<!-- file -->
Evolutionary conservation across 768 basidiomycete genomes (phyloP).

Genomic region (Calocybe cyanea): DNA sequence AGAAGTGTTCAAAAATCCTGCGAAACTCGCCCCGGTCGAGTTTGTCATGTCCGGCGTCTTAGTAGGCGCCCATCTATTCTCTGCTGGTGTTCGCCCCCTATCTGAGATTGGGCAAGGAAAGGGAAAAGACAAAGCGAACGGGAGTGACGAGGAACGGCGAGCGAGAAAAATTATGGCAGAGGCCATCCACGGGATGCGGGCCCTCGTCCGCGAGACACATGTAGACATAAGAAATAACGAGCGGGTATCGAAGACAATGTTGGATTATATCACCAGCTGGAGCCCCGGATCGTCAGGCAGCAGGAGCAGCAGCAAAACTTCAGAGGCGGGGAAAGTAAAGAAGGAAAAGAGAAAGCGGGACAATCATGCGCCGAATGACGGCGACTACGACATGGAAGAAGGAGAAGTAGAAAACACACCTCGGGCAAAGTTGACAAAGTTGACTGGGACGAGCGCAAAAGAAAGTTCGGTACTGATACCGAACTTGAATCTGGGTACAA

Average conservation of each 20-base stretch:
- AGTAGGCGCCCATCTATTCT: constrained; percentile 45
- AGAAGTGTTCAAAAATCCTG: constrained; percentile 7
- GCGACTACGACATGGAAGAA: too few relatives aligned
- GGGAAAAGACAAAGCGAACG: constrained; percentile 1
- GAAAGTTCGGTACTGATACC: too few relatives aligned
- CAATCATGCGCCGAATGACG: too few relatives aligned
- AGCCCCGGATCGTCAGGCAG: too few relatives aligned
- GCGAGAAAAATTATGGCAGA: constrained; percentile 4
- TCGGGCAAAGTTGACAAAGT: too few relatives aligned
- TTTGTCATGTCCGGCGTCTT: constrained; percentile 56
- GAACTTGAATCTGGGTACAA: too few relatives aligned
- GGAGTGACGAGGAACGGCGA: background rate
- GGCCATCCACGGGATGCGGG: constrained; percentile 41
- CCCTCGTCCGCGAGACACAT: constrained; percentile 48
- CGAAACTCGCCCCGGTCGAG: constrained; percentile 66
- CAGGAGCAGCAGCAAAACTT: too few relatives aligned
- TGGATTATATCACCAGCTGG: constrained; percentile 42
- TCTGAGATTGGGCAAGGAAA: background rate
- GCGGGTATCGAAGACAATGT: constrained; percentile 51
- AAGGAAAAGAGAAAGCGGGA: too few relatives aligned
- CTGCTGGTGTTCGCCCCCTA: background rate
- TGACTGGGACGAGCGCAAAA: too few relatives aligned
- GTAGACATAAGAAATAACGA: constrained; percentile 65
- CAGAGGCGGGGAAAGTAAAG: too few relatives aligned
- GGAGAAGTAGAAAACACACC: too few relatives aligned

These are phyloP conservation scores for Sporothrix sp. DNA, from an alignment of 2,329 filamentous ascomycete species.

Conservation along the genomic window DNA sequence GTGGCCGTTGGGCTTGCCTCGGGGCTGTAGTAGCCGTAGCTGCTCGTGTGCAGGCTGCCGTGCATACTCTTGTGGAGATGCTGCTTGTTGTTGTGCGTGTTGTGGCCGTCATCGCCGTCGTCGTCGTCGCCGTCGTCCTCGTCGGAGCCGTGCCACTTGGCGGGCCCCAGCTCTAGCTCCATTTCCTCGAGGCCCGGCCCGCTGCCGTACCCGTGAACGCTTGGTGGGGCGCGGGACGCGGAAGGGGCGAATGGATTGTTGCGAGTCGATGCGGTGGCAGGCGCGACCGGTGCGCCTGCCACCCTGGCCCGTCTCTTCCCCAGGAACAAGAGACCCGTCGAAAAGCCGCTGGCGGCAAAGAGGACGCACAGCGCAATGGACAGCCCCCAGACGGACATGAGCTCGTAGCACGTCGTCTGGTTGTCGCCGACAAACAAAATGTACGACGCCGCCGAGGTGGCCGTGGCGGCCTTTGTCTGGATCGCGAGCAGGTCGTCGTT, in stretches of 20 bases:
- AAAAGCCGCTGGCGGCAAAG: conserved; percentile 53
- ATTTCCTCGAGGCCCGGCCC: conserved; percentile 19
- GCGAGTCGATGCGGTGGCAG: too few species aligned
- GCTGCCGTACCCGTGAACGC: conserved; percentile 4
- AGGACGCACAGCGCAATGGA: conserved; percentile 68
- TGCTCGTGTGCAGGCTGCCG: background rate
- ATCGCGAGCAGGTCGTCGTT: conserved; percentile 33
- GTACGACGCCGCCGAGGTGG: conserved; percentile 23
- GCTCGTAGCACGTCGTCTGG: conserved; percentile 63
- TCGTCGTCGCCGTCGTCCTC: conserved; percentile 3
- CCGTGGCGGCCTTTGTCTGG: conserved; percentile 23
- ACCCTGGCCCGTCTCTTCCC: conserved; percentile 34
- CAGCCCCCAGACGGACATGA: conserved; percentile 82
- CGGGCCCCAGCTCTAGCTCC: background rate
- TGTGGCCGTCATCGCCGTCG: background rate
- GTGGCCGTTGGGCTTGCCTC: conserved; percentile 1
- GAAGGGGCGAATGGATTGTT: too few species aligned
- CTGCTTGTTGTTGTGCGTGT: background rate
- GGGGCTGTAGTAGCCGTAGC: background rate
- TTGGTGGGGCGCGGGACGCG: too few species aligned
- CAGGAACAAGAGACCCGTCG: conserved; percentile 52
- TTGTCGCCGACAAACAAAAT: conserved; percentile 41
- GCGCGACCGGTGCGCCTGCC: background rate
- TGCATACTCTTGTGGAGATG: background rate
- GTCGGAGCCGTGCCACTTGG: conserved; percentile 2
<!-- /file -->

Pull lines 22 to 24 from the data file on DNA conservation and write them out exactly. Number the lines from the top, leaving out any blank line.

- GCGGGTATCGAAGACAATGT: constrained; percentile 51
- AAGGAAAAGAGAAAGCGGGA: too few relatives aligned
- CTGCTGGTGTTCGCCCCCTA: background rate